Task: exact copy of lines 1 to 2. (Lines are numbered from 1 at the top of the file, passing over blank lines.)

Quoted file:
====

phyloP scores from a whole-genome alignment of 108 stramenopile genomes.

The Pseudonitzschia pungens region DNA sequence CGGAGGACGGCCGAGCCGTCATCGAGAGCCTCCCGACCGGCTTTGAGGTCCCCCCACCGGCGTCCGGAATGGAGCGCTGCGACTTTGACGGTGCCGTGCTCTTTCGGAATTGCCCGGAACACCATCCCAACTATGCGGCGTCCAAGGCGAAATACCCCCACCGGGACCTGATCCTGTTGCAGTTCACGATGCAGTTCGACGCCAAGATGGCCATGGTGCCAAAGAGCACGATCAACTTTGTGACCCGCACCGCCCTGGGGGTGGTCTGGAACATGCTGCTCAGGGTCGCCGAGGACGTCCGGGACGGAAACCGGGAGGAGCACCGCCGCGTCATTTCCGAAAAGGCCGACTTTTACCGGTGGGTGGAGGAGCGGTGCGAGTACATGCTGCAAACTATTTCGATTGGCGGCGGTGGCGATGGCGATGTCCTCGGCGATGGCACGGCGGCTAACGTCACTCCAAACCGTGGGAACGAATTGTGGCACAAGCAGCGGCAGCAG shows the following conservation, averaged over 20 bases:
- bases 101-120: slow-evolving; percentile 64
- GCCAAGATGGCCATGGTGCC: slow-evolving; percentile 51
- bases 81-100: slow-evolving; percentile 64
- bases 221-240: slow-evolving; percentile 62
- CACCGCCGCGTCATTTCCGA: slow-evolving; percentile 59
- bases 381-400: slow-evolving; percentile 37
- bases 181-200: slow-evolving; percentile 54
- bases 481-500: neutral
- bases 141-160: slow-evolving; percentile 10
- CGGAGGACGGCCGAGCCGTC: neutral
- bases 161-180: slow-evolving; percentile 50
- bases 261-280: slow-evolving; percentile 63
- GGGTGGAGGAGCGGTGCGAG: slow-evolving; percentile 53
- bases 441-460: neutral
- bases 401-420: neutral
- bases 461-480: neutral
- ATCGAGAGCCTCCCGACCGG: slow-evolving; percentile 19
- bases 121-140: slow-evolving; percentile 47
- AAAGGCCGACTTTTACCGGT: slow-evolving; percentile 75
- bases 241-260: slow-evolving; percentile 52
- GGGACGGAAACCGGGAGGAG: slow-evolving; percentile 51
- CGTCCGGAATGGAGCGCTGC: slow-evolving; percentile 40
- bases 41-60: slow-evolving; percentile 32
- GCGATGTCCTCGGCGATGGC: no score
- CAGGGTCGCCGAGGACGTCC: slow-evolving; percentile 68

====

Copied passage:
phyloP scores from a whole-genome alignment of 108 stramenopile genomes.

The Pseudonitzschia pungens region DNA sequence CGGAGGACGGCCGAGCCGTCATCGAGAGCCTCCCGACCGGCTTTGAGGTCCCCCCACCGGCGTCCGGAATGGAGCGCTGCGACTTTGACGGTGCCGTGCTCTTTCGGAATTGCCCGGAACACCATCCCAACTATGCGGCGTCCAAGGCGAAATACCCCCACCGGGACCTGATCCTGTTGCAGTTCACGATGCAGTTCGACGCCAAGATGGCCATGGTGCCAAAGAGCACGATCAACTTTGTGACCCGCACCGCCCTGGGGGTGGTCTGGAACATGCTGCTCAGGGTCGCCGAGGACGTCCGGGACGGAAACCGGGAGGAGCACCGCCGCGTCATTTCCGAAAAGGCCGACTTTTACCGGTGGGTGGAGGAGCGGTGCGAGTACATGCTGCAAACTATTTCGATTGGCGGCGGTGGCGATGGCGATGTCCTCGGCGATGGCACGGCGGCTAACGTCACTCCAAACCGTGGGAACGAATTGTGGCACAAGCAGCGGCAGCAG shows the following conservation, averaged over 20 bases: